We learn from our experiences and we learn from those that are willing to share those experiences with us. To lack a readiness to connect and identify is to lack humanness. The Blacker the Berry, currently on view at Public Functionary in Minneapolis, Minnesota offers itself to the viewer, meets them half way in order to move forward together.
“The first concepts for creating this show were definitely a response to looking at older photos and paintings and not seeing a lot of black people represented in them,” says Rogers. “The response wasn’t to document the struggle of black people or the underrepresentation of them in art history, but to document the beauty. Instead of always being in reaction, I wanted to pivot to something positive, a celebration.” History is written by those that write it, and each photograph in Roger’s show becomes a page, in a chapter, set in the book of blackness as part of the anthology of humanity.
The title for the show has nods to Wallace Thuman’s, novel, The Blacker the Berry, written and associated in conjunction with the Harlem Renaissance; through modern day hip hop artists’ use of the phrase, namely Kendrick Lamar. It’s this cross-generational reach of references that exemplifies the breath of the work. It’s for body positivity and self-identifying, paired with undeniable magnificence of an oppressed culture searching for equity.
The show is delicately complex and understated, yet unapologetically bold and confident in it’s humility. When viewing Roger’s show, there is an openness to share his experience and immediate surroundings as a born and raised Minneapolis resident and black. It’s the vulnerability of self-truths that allows the viewer to be vulnerable and open in return. It’s the welcoming spirit that allows people of color to connect to the works, and non-people of color to identify with its humanity. He doesn’t strain from using historical references as he recreates a pose from Malcolm X or the way in which a Moorish individual wore their scarf. There is a keen understanding that his experience is heavily shaped by those that came before him. His 10 photographic portraits depict glorified aspects of his life that begin to define the black experience in a time when the feverish quest to erect blackness from beneath the shroud of societal marginalization is very much alive.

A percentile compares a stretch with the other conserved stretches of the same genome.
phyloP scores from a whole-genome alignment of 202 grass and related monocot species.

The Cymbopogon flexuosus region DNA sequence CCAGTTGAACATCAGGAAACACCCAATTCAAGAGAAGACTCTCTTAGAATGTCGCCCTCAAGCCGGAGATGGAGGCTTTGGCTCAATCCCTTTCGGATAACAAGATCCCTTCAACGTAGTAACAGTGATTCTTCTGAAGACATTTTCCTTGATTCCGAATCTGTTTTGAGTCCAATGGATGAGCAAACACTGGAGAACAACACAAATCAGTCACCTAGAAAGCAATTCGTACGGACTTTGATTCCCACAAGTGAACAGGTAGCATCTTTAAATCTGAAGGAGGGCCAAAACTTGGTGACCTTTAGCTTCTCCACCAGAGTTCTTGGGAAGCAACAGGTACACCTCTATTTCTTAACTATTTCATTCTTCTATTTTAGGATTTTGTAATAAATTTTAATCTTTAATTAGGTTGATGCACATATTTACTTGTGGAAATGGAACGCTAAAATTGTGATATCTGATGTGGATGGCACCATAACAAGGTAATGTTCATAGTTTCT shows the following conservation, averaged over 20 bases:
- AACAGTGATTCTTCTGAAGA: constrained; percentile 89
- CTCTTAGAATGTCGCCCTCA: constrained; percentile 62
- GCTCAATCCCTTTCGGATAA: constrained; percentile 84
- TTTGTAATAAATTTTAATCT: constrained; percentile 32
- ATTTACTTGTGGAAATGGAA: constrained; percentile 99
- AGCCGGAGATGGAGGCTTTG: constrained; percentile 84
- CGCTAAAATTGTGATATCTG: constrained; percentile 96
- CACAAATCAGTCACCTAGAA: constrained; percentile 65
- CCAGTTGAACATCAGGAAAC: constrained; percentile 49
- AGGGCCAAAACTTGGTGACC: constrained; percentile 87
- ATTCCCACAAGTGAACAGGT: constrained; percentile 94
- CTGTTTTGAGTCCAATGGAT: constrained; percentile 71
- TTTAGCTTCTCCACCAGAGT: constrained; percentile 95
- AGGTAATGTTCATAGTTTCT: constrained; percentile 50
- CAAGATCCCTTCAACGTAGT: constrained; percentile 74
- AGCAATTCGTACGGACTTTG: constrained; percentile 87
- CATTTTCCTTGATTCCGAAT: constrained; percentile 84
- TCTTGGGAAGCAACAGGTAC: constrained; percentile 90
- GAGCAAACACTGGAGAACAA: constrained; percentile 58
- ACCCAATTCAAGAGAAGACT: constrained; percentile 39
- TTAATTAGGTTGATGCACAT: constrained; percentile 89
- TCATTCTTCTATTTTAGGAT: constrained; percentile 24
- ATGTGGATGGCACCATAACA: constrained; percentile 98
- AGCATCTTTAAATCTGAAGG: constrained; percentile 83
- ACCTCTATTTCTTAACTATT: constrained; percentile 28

The body of work is a harmonious blend of Kehinde Wiley’s lionizing of the black individual, employing visual vocabulary like prestige and history with Barkley Hendrick’s portraits of everyday blackness. The models in Roger’s portraits, dressed in adorned garb and standing in regal positions are “concerned with the collective black experience rather than the individual.” The defining element for the works is the repetition of having the models wear special contacts that remove their individually defining retinas and pupils and turn their eyes in to a field of white. Eyes are often said to be the gateway to the soul. Instead of searching within the subject to find it, the souls are living in the essence of their being which isn’t confined to the individual photograph, but instead radiating from wall to wall, portrait to portrait. Rogers describes it as, “I didn’t want the pieces to represent the culture that they are a part of, but to embody the spirit of it.”
The models and fabric are meticulously curated in their positions, as a writer would precisely choose the words to write their autobiography. Yet, nothing is forced, it’s natural, it’s human, It’s honest and true. This isn’t fake news, but a dramatization as told through the lens of a first person experience. —Mike Carney
Hear more about the artist and his work at an artist conversation: Friday, Nov 10th, 7pm @ Public Functionary in Minneapolis, MN
Bobby Rogers: The Blacker the Berry runs through November 25th www.publicfunctionary.org